It’s no secret that models don’t get paid particularly well here in New Zealand. Like I mentioned recently, most campaigns pay between $1000 and $10,000 (though generally at the lower end of the scale), with designer lookbooks starting off at just $250, and many paying in straight contra (ie free clothes as opposed to money). And bear in mind that the model only takes home approximately 60% of those earnings once tax and commission is taken out. Unless a model has a regular commercial client like Farmers, The Warehouse or Postie Plus to pay the bills, the only hope is to build a good book filled with editorial tearsheets then head out into the world to try to make it internationally. After I wrote the initial post, an anonymous model contacted me to say that she has had enough. In her email, she writes that a person wouldn’t expect to pay for rent or petrol with a dress, so why should a designer be allowed to get away with it? Read it in full, below.
“Thank God someone has finally brought this issue to light and been brave enough to discuss it. I am a working New Zealand model who can’t work fulltime because the money we earn here in NZ is laughable. Although we don’t expect $60,000 campaigns here, we would appreciate some form of payment for our work.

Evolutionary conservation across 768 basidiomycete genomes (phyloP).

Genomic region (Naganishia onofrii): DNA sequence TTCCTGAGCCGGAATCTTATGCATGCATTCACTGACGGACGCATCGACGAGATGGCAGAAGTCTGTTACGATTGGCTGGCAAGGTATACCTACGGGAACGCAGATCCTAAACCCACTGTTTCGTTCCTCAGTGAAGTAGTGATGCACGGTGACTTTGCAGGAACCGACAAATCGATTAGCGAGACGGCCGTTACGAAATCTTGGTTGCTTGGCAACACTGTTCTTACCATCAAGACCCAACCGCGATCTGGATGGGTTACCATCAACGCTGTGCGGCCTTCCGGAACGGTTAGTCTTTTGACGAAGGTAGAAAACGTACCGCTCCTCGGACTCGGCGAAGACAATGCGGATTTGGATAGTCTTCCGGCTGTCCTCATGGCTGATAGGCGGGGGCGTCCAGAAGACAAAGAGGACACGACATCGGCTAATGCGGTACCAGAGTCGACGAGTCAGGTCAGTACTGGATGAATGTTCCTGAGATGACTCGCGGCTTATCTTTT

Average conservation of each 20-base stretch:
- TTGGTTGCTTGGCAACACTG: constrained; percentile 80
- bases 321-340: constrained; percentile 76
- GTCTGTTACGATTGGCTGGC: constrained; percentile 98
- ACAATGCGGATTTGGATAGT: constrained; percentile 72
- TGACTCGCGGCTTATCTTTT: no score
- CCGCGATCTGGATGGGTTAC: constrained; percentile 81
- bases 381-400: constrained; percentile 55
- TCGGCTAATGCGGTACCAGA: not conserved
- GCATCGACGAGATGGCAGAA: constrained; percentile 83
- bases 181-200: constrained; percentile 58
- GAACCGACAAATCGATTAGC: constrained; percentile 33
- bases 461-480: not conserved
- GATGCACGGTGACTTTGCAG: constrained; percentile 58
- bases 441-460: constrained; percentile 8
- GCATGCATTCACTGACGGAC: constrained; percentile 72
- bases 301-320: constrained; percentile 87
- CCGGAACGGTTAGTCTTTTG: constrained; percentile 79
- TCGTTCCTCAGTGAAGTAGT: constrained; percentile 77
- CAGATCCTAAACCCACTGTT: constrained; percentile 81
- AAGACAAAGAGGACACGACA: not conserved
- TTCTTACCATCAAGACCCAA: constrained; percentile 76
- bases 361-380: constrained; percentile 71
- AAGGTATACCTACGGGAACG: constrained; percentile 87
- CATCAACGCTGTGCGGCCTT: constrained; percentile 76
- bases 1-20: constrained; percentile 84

Eight out of 10 jobs I get aren’t paying and most pay in contra which is ridiculous, I can’t pay for my petrol or rent with a dress or a scarf, and I wouldn’t dream of offering someone my comp cards as a form of payment. The other thing that disappoints me with the fashion industry here is, even when they pay contra it’s usually pitiful, a whole day’s work for $200 contra when a dress alone is $400? Come on, appreciate the work this person has done for you and be reasonable.
It has gotten to the point where they act as though modelling is a ‘hobby’ or ‘fun’ and that the model should be happy enough to even be doing it. We take designers seriously so all we ask is to be taken seriously in return.
A message to the industry in NZ: Pay your models and pay them properly. If you’re selling your clothes at $500 a pop you can afford to pay someone for their labour.”
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